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Should people named in restraining orders be allowed to own guns?

The Connecticut legislature passed a bill Monday that will keep those under temporary restraining orders from being allowed to hold or buy firearms.

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    Handguns are seen for sale in a display case at Metro Shooting Supplies in Bridgeton, Mo. A new Connecticut law would block the purchase of guns to those under temporary restraining orders.
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Connecticut’s legislature made a significant move to protect victims of domestic violence from further harm by abusers by passing a bill that will block people under a temporary restraining order from being in possession of a gun.

“With this legislation, we've taken an important step towards protecting victims of domestic violence,” Lt. Gov. Nancy Wyman said in an official statement. “Rather than endure the hand-wringing that follows a deadly family violence incident, Connecticut is addressing the threat that firearms make to victims – before a life is lost.”

After passing through the state’s House last week and Senate on Monday, the bill is headed to the desk of Gov. Dannel Malloy for signing. The Democratic governor introduced a version of the “commonsense” legislation to Connecticut’s General Assembly in February and has supported the effort since then.

“We have a moral obligation to work to prevent needless tragedy and to make this the law.  Women in abusive relationships are five times more likely to be killed if their abuser has access to a firearm,” Malloy said. “When an instance of domestic violence rises to the point that a temporary restraining order is needed, we must do everything we can to prevent tragedy. Now, Connecticut will take a commonsense step towards strengthening and enhancing our gun violence protection laws.”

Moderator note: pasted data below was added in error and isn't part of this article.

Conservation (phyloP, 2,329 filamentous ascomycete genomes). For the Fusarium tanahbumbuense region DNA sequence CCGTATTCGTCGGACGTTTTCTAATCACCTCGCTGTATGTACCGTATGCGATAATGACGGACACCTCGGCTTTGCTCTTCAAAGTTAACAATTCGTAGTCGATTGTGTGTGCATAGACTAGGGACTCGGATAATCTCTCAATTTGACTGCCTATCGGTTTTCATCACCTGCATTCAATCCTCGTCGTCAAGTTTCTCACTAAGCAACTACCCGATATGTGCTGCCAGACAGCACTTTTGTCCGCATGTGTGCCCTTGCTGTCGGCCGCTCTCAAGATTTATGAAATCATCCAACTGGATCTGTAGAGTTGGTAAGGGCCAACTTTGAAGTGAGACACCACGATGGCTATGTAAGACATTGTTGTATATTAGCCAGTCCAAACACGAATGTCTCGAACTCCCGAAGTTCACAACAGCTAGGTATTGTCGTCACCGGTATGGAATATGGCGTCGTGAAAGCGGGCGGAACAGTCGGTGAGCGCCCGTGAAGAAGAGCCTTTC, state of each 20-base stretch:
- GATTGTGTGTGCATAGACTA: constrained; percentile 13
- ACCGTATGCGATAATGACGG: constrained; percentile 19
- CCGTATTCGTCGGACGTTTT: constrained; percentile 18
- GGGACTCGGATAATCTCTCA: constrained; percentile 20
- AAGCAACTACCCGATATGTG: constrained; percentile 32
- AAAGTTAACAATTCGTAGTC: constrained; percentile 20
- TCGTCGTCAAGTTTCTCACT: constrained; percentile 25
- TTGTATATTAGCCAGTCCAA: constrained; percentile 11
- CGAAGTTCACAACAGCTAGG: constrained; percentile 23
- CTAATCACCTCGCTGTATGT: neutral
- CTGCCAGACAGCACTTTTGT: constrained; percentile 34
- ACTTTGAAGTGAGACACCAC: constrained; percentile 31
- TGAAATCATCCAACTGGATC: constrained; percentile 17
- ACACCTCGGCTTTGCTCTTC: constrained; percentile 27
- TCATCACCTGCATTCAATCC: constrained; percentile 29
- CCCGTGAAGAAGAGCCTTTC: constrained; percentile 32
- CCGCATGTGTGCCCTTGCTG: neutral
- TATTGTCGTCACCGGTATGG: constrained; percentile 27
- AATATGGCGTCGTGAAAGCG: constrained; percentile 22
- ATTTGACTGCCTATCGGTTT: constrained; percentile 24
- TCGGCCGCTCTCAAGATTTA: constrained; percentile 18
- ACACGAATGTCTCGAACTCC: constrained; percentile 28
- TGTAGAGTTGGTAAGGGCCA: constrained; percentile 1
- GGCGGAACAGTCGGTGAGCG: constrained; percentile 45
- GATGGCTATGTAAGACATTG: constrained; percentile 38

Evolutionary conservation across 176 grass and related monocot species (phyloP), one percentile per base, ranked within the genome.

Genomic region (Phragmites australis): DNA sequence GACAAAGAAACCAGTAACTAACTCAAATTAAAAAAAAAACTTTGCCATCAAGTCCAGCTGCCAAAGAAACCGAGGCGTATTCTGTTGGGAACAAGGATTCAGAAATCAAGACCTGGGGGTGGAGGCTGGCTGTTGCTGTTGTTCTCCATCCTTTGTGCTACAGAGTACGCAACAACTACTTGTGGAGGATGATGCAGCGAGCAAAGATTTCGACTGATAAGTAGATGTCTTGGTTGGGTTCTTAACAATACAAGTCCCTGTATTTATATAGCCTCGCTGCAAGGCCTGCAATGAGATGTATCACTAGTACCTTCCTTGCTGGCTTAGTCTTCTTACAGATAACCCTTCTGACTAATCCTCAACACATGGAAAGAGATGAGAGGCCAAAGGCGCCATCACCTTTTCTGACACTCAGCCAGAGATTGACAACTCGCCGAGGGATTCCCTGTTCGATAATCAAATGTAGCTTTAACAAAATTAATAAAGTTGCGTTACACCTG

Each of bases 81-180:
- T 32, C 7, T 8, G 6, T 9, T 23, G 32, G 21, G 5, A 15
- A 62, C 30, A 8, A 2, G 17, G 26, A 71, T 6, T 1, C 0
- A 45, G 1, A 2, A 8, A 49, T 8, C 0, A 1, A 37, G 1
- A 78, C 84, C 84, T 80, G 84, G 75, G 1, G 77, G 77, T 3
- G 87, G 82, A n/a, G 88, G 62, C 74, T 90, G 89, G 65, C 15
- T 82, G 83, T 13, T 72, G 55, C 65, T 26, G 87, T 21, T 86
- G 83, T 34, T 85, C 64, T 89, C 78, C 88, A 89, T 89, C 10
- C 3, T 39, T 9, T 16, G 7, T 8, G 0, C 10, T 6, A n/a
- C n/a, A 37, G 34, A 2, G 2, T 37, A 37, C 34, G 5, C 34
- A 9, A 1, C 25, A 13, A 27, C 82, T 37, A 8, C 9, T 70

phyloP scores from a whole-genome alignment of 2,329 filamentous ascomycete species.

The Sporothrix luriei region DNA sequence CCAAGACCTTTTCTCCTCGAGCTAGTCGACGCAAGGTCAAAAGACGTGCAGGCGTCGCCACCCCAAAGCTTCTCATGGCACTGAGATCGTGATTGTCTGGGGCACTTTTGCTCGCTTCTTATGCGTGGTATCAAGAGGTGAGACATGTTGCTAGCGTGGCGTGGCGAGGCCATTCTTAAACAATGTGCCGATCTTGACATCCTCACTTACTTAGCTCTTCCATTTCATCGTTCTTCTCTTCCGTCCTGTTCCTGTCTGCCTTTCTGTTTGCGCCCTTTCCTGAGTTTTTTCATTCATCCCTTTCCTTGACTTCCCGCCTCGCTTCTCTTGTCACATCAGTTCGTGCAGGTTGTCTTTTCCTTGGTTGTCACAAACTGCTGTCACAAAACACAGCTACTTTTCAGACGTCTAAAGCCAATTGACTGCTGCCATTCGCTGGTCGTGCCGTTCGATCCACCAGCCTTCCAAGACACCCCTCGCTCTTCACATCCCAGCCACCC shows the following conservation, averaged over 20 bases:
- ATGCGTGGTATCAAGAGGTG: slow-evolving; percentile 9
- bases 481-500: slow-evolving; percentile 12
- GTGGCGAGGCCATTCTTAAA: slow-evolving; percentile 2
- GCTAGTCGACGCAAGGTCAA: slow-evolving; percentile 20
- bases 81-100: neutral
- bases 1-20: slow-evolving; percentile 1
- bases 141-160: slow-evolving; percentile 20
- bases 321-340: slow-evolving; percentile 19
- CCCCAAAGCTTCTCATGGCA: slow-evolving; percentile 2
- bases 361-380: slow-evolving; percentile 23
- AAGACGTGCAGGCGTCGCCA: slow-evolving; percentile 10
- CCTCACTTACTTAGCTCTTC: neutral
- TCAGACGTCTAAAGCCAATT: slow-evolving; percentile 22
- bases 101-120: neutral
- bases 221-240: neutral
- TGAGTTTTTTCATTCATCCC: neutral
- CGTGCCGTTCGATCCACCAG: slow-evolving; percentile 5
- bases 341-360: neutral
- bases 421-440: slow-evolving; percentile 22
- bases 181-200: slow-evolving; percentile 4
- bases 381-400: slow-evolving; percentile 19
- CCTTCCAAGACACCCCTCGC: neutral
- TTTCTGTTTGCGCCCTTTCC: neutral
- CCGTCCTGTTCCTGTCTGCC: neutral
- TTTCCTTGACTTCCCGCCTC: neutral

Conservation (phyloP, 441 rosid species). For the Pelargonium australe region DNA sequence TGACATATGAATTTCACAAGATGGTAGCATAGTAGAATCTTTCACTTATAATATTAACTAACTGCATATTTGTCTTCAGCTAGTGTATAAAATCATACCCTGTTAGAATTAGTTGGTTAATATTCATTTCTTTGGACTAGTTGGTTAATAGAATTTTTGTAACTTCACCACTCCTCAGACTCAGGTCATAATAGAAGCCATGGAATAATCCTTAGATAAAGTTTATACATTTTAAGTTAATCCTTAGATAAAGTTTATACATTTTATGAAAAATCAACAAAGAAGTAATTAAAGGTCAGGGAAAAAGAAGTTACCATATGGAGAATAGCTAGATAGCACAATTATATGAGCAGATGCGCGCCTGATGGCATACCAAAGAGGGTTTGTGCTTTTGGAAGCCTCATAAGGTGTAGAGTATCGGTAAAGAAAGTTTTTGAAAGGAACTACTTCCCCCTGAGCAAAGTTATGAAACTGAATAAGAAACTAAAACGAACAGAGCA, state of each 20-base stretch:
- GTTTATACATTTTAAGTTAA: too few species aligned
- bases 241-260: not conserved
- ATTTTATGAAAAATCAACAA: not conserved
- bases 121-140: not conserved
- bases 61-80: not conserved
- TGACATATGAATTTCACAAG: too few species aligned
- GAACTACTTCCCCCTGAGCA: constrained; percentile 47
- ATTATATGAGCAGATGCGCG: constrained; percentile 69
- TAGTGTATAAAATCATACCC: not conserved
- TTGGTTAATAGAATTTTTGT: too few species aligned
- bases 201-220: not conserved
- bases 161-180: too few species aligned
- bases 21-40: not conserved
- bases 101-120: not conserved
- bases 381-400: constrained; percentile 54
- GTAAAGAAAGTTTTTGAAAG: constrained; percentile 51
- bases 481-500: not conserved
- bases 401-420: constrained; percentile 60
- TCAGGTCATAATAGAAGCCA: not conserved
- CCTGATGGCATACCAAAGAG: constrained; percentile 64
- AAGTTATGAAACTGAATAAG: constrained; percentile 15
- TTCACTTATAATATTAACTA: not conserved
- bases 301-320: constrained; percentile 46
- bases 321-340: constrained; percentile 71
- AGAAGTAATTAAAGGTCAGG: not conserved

While the state already blocks firearm possession in conjunction with permanent restraining orders, those under temporary restraint are subject to a hearing before their status and ability to have a deadly weapon can be changed. Those days and hours before a hearing also happen to be the period when the potential victims of those subject to restraining orders have been found to be most vulnerable to harm, especially if guns are involved. Connecticut averaged 14 intimate partner homicides annually from 2000 to 2012, said Malloy, and firearms were the most frequently utilized weapons in those cases.

The new law would require those served with a temporary order to turn over their firearms within one day of issuance. Guns could be returned within a week of their seizure if a hearing results in the dropping of a formal restraining order.

Connecticut joins more than a dozen other states that have moved to toughen guns restrictions for domestic abusers, as gun violence between partners remains relatively prevalent. Between 2006 and 2014, 760 people were killed annually by their spouses or partners in the United States, according to the Associated Press.

Many states have yet to enact similar laws, and federal regulations are generally considered to be less effective than more local oversight, but Connecticut’s lead may soon extend to the national level. US Sen. Richard Blumenthal plans to introduce similar legislation in Congress, ABC News reports, to “end its complicity with domestic violence gun deaths.”

“Abusers are often at the height of their rage after being served with a temporary restraining order, and this new Connecticut law removes deadly weapons from their hands before they can cause irreversible harm,” Sen. Blumenthal told ABC. “The link between guns and domestic violence is a deadly one. We must act quickly. Lives are literally on the line.”

This report contains material from the Associated Press.

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